An impressive Edinburgh debut by the Goldmund Quartet

United KingdomUnited Kingdom Edinburgh International Festival 2021 [9] – Haydn, Schubert: Goldmund Quartet. Old College Quad, Edinburgh, 19.8.2021. (SRT)

Goldmund Quartet © Ryan Buchanan

Haydn – String Quartet in B minor Op.33, No.1
Schubert – String Quartet No.14 in D minor, ‘Death and the Maiden’

I had never come across the Munich-based Goldmund Quartet before this concert, but I will definitely keep my ears open for them in future. Their EIF debut contained two solid pillars of the classical repertoire, but played with freshness and excitement as well as deep musicianship.

Haydn’s B minor quartet comes squarely from his middle period of quartet composition, so he had not yet hit the heights that he would hit a decade later with the Opus 76 set. Consequently, while it’s a work of minor key drama, it isn’t the height of storm and stress and it is a mistake to treat is as such. The Goldmunds knew that, and played it for what it was: a dynamic essay in feeling that never goes particularly close to the edge.

They played with fairly spare textures but with a rich enough, Romantic sound, which achieved a very effective balance. The drama of the first movement consequently felt paced with delicacy and forthrightness, but the stress wasn’t underlined too much and the ensuing lightness of tone worked really well. The Scherzo was delicate and direct, while the slow movement was almost incongruously light-hearted before the darker central section. The scampering finale was played with impressive precision, building up an impressive head of steam before the curt final chords.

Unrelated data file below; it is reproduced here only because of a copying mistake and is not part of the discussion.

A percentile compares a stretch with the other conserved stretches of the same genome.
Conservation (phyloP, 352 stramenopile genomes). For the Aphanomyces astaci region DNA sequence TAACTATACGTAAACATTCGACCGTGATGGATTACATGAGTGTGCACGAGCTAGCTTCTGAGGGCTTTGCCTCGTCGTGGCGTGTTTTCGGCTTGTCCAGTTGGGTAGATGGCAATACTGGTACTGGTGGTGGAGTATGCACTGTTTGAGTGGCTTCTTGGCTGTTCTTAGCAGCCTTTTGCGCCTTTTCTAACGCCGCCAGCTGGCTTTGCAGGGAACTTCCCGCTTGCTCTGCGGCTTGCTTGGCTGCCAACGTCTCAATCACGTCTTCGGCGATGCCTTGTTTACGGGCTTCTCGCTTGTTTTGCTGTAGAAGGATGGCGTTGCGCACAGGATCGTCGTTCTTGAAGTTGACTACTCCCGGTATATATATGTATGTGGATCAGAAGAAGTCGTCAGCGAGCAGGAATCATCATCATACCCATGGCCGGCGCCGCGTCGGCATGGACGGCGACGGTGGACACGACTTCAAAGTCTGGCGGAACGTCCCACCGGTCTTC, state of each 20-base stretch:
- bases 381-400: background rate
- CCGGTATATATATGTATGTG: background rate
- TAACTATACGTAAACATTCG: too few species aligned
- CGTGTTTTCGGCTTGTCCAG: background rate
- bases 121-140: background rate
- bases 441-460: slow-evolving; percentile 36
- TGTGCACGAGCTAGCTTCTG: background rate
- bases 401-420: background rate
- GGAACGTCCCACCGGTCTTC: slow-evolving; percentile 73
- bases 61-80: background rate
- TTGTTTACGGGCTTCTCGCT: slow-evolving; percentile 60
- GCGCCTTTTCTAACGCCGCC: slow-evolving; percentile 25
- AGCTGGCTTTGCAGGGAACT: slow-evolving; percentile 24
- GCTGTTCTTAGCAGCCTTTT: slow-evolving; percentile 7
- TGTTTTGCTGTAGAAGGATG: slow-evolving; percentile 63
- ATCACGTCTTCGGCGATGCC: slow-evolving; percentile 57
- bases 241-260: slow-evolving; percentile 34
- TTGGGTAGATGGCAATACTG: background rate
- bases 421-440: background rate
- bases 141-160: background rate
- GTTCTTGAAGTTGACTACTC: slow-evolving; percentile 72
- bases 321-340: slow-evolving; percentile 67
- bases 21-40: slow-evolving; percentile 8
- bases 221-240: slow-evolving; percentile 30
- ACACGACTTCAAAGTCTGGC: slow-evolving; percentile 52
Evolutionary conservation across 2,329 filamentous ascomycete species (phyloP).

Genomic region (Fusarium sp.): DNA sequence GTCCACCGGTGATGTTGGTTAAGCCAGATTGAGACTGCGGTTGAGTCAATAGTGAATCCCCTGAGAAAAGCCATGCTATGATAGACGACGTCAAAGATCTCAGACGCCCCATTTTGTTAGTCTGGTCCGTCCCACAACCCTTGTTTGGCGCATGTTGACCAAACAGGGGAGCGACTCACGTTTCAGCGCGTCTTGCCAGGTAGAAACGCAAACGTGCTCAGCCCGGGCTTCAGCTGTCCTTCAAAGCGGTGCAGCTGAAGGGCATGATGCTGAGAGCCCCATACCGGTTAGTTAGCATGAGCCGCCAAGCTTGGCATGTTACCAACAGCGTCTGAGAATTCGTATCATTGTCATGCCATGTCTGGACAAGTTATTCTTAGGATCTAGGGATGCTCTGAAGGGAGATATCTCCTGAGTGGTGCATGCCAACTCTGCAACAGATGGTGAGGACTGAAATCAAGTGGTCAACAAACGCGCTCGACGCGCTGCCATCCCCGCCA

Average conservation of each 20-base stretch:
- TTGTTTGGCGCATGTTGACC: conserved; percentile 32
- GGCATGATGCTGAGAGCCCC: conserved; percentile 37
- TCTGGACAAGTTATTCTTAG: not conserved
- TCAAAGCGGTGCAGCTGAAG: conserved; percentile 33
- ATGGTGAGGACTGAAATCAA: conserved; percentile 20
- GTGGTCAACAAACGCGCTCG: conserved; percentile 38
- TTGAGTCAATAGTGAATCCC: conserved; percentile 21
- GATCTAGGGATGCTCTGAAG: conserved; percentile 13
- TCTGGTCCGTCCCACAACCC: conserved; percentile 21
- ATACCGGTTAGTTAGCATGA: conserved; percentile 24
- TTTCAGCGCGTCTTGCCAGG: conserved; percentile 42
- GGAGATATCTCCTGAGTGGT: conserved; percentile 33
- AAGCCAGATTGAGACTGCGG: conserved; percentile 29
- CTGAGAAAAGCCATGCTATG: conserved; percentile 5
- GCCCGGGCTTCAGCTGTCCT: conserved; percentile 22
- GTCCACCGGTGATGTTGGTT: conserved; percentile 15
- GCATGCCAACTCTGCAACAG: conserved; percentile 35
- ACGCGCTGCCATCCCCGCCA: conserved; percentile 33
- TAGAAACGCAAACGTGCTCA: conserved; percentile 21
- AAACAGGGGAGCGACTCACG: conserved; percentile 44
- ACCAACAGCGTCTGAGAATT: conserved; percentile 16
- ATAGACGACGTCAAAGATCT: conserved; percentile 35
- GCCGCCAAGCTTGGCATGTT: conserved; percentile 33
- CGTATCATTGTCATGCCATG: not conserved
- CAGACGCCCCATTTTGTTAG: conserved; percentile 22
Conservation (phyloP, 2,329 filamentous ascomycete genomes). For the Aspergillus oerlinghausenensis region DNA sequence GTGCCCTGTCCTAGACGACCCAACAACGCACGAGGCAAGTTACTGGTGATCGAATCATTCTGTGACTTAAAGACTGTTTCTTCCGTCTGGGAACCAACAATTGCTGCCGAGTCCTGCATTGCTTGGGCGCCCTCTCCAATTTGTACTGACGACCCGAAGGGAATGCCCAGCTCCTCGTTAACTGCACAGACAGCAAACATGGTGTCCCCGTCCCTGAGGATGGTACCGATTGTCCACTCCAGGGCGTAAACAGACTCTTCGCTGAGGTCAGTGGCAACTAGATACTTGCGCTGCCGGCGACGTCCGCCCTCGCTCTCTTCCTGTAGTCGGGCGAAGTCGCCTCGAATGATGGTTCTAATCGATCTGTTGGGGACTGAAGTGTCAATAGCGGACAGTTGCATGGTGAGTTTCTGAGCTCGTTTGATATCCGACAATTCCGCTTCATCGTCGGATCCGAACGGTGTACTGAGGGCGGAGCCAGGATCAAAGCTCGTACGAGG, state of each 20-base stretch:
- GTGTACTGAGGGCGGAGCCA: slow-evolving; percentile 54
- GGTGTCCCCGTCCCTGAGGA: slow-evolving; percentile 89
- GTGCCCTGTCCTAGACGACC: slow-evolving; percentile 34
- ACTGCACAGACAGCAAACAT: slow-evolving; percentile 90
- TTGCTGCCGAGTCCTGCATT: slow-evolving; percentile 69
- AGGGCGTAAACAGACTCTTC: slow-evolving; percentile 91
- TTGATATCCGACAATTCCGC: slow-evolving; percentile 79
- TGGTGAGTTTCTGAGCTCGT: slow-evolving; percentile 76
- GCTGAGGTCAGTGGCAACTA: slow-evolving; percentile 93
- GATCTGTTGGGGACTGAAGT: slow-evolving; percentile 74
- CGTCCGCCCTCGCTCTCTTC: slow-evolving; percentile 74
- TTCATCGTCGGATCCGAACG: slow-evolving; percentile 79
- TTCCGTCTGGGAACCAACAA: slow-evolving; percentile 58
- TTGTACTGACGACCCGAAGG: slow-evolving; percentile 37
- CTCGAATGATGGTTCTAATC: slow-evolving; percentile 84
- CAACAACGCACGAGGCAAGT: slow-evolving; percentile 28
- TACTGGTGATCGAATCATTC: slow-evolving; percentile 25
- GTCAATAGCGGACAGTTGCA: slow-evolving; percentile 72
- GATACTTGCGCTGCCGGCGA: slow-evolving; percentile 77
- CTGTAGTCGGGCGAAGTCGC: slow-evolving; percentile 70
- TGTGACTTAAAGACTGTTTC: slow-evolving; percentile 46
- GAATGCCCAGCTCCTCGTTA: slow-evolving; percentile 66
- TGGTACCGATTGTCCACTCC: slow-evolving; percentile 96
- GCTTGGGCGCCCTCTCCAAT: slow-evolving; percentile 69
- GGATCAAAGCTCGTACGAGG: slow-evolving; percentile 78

Both the quartets on this programme deal in anguish, but while Haydn appears to consider it from a refined distance, Schubert plunges into the midst of it. Consequently, if the Goldmunds’ Haydn was refined, their Schubert was intense and dramatic. The opening chords, hard and vibrato-less, set up a first movement of intense drama, the running semiquavers like a circling beast of prey. The Scherzo was strident and powerful, and the desperate tarantella of the finale seemed to circle in an inescapable vortex.

For all this exciting drama, though, the heart of the Goldmunds’ playing came, as it should, in the variations of the slow movement. The opening theme, and each of the ensuing variations, was shaped like a dynamic arch, moving from quiet contemplation to an intense climax before receding. This careful shaping made for first rate drama, and each variation was very effectively coloured, be it the sense of being lost in the first, the anger of the third, the fleeting sweetness of the fourth or the anxiety of the fifth.

It is those moments I will remember most, and they also came out in their encore, a wilting, poignant performance of Puccini’s Crisantemi. Tellingly, they had a second encore up their sleeve: I didn’t recognise it but, with its easy rhythm and stamping feet, it sounded like a Bavarian folk song. A little incongruous after the emotional heights we had just hit, but it ended the concert on a note of adrenaline, and it showed that the quartet had clearly enjoyed their debut as much as the audience did.

Simon Thompson

The 2021 Edinburgh International Festival takes place until Sunday 29th August in venues across the city. For full details click here.

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